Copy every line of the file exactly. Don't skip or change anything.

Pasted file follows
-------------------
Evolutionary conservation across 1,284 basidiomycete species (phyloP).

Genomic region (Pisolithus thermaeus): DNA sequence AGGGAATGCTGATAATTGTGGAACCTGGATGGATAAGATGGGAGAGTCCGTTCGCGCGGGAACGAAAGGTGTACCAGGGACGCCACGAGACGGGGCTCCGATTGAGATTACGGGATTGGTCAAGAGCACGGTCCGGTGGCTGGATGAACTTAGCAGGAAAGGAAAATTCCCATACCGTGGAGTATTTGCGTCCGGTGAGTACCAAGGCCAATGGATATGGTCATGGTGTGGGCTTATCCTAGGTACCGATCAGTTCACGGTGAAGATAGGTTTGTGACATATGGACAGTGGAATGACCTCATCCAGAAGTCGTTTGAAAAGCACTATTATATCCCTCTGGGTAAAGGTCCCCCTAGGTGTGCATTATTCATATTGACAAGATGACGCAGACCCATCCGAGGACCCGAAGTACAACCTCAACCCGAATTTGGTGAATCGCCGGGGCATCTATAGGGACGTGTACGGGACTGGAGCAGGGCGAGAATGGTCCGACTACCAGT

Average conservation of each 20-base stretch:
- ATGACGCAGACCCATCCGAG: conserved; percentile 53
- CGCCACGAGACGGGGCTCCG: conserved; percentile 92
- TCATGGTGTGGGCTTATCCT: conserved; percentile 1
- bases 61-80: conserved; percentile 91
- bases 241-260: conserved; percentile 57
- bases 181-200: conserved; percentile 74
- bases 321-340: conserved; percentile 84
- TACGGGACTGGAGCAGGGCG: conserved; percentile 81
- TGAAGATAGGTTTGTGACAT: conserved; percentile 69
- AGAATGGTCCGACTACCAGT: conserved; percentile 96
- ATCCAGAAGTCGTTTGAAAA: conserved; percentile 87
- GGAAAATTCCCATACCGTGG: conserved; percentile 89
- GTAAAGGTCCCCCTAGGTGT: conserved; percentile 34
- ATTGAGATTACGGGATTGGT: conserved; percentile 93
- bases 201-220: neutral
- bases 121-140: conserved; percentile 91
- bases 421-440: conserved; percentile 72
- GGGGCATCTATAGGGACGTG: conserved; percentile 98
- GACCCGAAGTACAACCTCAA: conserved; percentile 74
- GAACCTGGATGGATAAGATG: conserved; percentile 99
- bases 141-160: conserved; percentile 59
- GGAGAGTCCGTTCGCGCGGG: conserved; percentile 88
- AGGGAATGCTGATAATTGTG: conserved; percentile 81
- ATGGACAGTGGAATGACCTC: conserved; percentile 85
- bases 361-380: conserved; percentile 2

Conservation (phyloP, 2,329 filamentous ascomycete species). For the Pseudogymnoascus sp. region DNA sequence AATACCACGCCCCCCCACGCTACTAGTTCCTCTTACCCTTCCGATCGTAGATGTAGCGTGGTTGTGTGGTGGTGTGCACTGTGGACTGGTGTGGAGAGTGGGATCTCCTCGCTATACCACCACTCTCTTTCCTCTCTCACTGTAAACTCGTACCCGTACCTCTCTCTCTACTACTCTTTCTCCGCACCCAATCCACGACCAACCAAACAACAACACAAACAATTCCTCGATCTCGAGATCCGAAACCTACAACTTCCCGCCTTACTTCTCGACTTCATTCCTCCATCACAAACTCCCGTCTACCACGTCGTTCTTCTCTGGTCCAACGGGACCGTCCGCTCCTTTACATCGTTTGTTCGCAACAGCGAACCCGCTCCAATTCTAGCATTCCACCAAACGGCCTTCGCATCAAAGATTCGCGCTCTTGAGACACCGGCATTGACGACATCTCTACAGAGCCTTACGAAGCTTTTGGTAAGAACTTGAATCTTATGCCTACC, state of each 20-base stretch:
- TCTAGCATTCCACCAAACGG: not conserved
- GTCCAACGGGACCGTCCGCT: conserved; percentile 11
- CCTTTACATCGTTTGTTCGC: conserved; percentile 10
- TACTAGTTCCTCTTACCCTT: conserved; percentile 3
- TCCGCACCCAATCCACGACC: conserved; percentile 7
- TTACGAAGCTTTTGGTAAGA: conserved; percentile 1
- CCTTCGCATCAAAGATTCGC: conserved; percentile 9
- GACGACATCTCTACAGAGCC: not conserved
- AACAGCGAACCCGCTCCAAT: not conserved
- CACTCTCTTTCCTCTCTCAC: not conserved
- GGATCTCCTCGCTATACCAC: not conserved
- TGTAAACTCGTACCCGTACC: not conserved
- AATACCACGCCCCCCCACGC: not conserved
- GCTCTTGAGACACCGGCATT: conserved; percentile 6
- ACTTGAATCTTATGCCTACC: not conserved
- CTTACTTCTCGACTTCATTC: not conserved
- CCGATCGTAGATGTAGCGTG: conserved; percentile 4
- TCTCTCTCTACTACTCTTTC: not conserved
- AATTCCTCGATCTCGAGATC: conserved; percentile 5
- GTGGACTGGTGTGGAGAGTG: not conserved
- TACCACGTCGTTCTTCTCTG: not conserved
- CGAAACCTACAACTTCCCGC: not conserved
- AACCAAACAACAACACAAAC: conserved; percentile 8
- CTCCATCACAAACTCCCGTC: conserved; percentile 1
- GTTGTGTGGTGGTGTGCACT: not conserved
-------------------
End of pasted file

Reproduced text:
Evolutionary conservation across 1,284 basidiomycete species (phyloP).

Genomic region (Pisolithus thermaeus): DNA sequence AGGGAATGCTGATAATTGTGGAACCTGGATGGATAAGATGGGAGAGTCCGTTCGCGCGGGAACGAAAGGTGTACCAGGGACGCCACGAGACGGGGCTCCGATTGAGATTACGGGATTGGTCAAGAGCACGGTCCGGTGGCTGGATGAACTTAGCAGGAAAGGAAAATTCCCATACCGTGGAGTATTTGCGTCCGGTGAGTACCAAGGCCAATGGATATGGTCATGGTGTGGGCTTATCCTAGGTACCGATCAGTTCACGGTGAAGATAGGTTTGTGACATATGGACAGTGGAATGACCTCATCCAGAAGTCGTTTGAAAAGCACTATTATATCCCTCTGGGTAAAGGTCCCCCTAGGTGTGCATTATTCATATTGACAAGATGACGCAGACCCATCCGAGGACCCGAAGTACAACCTCAACCCGAATTTGGTGAATCGCCGGGGCATCTATAGGGACGTGTACGGGACTGGAGCAGGGCGAGAATGGTCCGACTACCAGT

Average conservation of each 20-base stretch:
- ATGACGCAGACCCATCCGAG: conserved; percentile 53
- CGCCACGAGACGGGGCTCCG: conserved; percentile 92
- TCATGGTGTGGGCTTATCCT: conserved; percentile 1
- bases 61-80: conserved; percentile 91
- bases 241-260: conserved; percentile 57
- bases 181-200: conserved; percentile 74
- bases 321-340: conserved; percentile 84
- TACGGGACTGGAGCAGGGCG: conserved; percentile 81
- TGAAGATAGGTTTGTGACAT: conserved; percentile 69
- AGAATGGTCCGACTACCAGT: conserved; percentile 96
- ATCCAGAAGTCGTTTGAAAA: conserved; percentile 87
- GGAAAATTCCCATACCGTGG: conserved; percentile 89
- GTAAAGGTCCCCCTAGGTGT: conserved; percentile 34
- ATTGAGATTACGGGATTGGT: conserved; percentile 93
- bases 201-220: neutral
- bases 121-140: conserved; percentile 91
- bases 421-440: conserved; percentile 72
- GGGGCATCTATAGGGACGTG: conserved; percentile 98
- GACCCGAAGTACAACCTCAA: conserved; percentile 74
- GAACCTGGATGGATAAGATG: conserved; percentile 99
- bases 141-160: conserved; percentile 59
- GGAGAGTCCGTTCGCGCGGG: conserved; percentile 88
- AGGGAATGCTGATAATTGTG: conserved; percentile 81
- ATGGACAGTGGAATGACCTC: conserved; percentile 85
- bases 361-380: conserved; percentile 2

Conservation (phyloP, 2,329 filamentous ascomycete species). For the Pseudogymnoascus sp. region DNA sequence AATACCACGCCCCCCCACGCTACTAGTTCCTCTTACCCTTCCGATCGTAGATGTAGCGTGGTTGTGTGGTGGTGTGCACTGTGGACTGGTGTGGAGAGTGGGATCTCCTCGCTATACCACCACTCTCTTTCCTCTCTCACTGTAAACTCGTACCCGTACCTCTCTCTCTACTACTCTTTCTCCGCACCCAATCCACGACCAACCAAACAACAACACAAACAATTCCTCGATCTCGAGATCCGAAACCTACAACTTCCCGCCTTACTTCTCGACTTCATTCCTCCATCACAAACTCCCGTCTACCACGTCGTTCTTCTCTGGTCCAACGGGACCGTCCGCTCCTTTACATCGTTTGTTCGCAACAGCGAACCCGCTCCAATTCTAGCATTCCACCAAACGGCCTTCGCATCAAAGATTCGCGCTCTTGAGACACCGGCATTGACGACATCTCTACAGAGCCTTACGAAGCTTTTGGTAAGAACTTGAATCTTATGCCTACC, state of each 20-base stretch:
- TCTAGCATTCCACCAAACGG: not conserved
- GTCCAACGGGACCGTCCGCT: conserved; percentile 11
- CCTTTACATCGTTTGTTCGC: conserved; percentile 10
- TACTAGTTCCTCTTACCCTT: conserved; percentile 3
- TCCGCACCCAATCCACGACC: conserved; percentile 7
- TTACGAAGCTTTTGGTAAGA: conserved; percentile 1
- CCTTCGCATCAAAGATTCGC: conserved; percentile 9
- GACGACATCTCTACAGAGCC: not conserved
- AACAGCGAACCCGCTCCAAT: not conserved
- CACTCTCTTTCCTCTCTCAC: not conserved
- GGATCTCCTCGCTATACCAC: not conserved
- TGTAAACTCGTACCCGTACC: not conserved
- AATACCACGCCCCCCCACGC: not conserved
- GCTCTTGAGACACCGGCATT: conserved; percentile 6
- ACTTGAATCTTATGCCTACC: not conserved
- CTTACTTCTCGACTTCATTC: not conserved
- CCGATCGTAGATGTAGCGTG: conserved; percentile 4
- TCTCTCTCTACTACTCTTTC: not conserved
- AATTCCTCGATCTCGAGATC: conserved; percentile 5
- GTGGACTGGTGTGGAGAGTG: not conserved
- TACCACGTCGTTCTTCTCTG: not conserved
- CGAAACCTACAACTTCCCGC: not conserved
- AACCAAACAACAACACAAAC: conserved; percentile 8
- CTCCATCACAAACTCCCGTC: conserved; percentile 1
- GTTGTGTGGTGGTGTGCACT: not conserved